North America was once home to enormous ostrich-like dinosaurs called ornithomimosaurs, new research has found, and some of the largest known to have existed were stomping around what’s now called Mississippi. Clocking in at 800 kilograms (1,764 pounds) in weight, the “bird-mimic” dinosaurs had little heads on top of long necks as well as long legs and arms with round bodies.
New specimens that lived around 85 million years ago are teaching us new things about the existence of ornithomimosaurs in North America, a place which, during the Late Cretaceous, was separated into two landmasses by the ocean. To the west, we had Laramidia, while to the east sat Appalachia, which is where the focal specimens of a new study once lived.
The retrieved specimens were studied by a research team led by Chinzorig Tsogtbaatar of the North Carolina Museum of Natural Sciences. They were taken from the Santonian Eutaw Formation of Mississippi and subjected to morphological and histological investigations.
Such research represents an exciting opportunity to fill in gaps in our knowledge of the animals that lived in eastern North America during the Late Cretaceous, a period in time that has gone somewhat understudied here owing to the rarity of sediment deposits containing vertebrate fossils in the region, write the researchers.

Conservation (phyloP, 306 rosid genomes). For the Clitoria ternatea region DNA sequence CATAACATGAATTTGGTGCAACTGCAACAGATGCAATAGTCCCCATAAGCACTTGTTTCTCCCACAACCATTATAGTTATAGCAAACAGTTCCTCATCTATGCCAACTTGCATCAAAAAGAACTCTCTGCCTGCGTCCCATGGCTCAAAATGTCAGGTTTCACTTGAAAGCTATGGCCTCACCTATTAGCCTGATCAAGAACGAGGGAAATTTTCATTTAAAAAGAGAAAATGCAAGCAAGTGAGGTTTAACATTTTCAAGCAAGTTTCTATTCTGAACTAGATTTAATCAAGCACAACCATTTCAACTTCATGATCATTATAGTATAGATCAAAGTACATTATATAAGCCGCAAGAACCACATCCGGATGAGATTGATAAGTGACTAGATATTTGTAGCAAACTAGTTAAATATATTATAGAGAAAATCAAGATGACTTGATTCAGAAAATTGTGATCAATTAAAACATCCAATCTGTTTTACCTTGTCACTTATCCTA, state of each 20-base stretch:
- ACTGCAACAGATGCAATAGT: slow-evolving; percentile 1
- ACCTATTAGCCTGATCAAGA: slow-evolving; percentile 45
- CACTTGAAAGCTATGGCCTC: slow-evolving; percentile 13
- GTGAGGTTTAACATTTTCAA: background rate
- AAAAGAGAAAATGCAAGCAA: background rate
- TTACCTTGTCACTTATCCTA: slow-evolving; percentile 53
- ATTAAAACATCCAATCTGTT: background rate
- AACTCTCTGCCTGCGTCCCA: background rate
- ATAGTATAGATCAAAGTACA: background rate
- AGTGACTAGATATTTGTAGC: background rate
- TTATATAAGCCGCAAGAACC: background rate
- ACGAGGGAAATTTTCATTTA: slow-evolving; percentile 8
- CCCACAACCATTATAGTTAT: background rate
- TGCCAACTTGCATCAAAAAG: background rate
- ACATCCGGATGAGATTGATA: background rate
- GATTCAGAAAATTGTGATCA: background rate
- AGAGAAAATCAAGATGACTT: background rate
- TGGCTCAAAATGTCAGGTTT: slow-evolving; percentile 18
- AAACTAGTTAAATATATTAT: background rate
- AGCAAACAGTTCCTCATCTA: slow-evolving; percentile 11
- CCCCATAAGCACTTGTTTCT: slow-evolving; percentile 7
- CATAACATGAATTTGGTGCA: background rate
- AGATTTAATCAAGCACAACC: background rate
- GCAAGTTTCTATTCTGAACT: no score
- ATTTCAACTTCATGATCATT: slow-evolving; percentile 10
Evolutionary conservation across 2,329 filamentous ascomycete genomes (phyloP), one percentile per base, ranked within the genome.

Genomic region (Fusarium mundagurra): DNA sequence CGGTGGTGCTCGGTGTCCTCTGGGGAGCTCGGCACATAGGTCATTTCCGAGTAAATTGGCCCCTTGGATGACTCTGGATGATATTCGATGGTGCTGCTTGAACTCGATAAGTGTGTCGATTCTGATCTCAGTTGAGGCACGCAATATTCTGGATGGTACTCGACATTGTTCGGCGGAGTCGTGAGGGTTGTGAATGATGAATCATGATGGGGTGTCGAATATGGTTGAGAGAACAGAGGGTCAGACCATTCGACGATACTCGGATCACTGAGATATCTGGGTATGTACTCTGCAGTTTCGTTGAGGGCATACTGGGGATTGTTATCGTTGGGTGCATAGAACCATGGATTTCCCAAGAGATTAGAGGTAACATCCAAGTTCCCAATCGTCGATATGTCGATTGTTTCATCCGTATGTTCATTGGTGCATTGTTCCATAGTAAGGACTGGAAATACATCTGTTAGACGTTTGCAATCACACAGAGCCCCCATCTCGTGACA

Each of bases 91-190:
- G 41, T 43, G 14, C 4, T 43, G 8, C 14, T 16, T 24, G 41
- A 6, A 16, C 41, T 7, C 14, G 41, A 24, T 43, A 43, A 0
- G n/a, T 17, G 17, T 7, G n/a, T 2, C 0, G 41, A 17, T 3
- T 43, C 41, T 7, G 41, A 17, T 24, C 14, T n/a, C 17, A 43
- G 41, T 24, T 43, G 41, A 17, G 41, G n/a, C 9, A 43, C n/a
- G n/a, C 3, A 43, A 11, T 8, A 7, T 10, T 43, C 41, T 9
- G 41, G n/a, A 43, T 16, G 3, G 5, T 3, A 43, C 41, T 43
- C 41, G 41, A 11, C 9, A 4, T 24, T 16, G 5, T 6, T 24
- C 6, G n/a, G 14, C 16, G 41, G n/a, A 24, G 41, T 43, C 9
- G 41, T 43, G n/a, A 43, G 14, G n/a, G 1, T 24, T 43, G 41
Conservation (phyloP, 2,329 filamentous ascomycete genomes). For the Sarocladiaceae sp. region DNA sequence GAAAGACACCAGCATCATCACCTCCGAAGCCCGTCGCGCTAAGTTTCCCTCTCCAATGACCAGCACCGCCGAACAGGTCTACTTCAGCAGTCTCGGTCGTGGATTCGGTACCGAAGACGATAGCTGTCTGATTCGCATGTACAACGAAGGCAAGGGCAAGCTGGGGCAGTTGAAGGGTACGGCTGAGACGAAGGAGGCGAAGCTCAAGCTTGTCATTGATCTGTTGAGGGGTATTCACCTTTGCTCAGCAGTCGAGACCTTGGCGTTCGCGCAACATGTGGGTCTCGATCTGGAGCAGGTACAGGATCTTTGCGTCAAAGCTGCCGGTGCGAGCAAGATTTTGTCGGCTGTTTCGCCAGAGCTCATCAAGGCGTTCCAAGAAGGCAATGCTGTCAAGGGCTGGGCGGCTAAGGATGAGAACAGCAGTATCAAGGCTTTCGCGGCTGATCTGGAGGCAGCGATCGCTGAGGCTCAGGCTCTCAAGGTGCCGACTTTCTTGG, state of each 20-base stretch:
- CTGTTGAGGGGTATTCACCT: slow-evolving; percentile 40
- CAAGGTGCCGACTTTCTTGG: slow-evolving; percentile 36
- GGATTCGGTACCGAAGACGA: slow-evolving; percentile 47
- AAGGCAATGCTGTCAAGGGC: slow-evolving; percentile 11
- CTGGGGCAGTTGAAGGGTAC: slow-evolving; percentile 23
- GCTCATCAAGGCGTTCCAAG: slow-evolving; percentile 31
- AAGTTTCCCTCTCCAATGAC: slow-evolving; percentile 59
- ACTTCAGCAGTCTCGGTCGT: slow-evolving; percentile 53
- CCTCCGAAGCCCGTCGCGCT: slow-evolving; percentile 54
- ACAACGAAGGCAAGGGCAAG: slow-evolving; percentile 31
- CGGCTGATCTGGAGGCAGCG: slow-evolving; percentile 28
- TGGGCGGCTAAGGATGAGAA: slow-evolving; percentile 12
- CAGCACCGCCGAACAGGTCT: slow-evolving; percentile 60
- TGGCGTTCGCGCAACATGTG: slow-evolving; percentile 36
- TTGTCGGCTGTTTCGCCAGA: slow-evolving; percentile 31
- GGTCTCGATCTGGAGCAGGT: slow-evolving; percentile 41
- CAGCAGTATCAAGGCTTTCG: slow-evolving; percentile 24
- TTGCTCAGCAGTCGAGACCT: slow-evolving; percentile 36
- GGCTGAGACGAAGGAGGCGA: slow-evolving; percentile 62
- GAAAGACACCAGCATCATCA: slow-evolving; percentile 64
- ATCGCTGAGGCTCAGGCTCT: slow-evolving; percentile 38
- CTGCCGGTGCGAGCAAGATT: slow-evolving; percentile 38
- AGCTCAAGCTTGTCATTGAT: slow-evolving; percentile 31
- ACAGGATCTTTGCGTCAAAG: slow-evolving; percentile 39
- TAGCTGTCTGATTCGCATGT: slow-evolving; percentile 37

Excitingly, their findings “suggest the presence of two taxa of different body sizes, including one of the largest ornithomimosaurians known worldwide.”
The researchers were able to reach their conclusions by comparing growth patterns within the specimens’ fossilized bones which told them they were looking at two types of ornithomimosaurs of different sizes. The bigger of the two would’ve weighed more than 800 kilograms – more than an adult giraffe – and was still growing, likely placing it among the largest ornithomimosaurs on the planet (that we know about, you never know when the next true Big Bird might pop up).
The discovery of the asymmetric pair lends to existing research that has found ornithomimosaurs weren’t afraid of living next door to different species, and often these cohabiting species were very different in size with some being very, very large. The researchers hope next to further investigate why such different animals were well suited to their shared environment.
“The co-existence of medium- and large-bodied ornithomimosaur taxa during the Late Cretaceous Santonian of North America does not only provide key information on the diversity and distribution of North American ornithomimosaurs from the Appalachian landmass, but it also suggests broader evidence of multiple cohabiting species of ornithomimosaurian dinosaurs in Late Cretaceous ecosystems of Laurasia,” they concluded.
The study is published in PLOS ONE.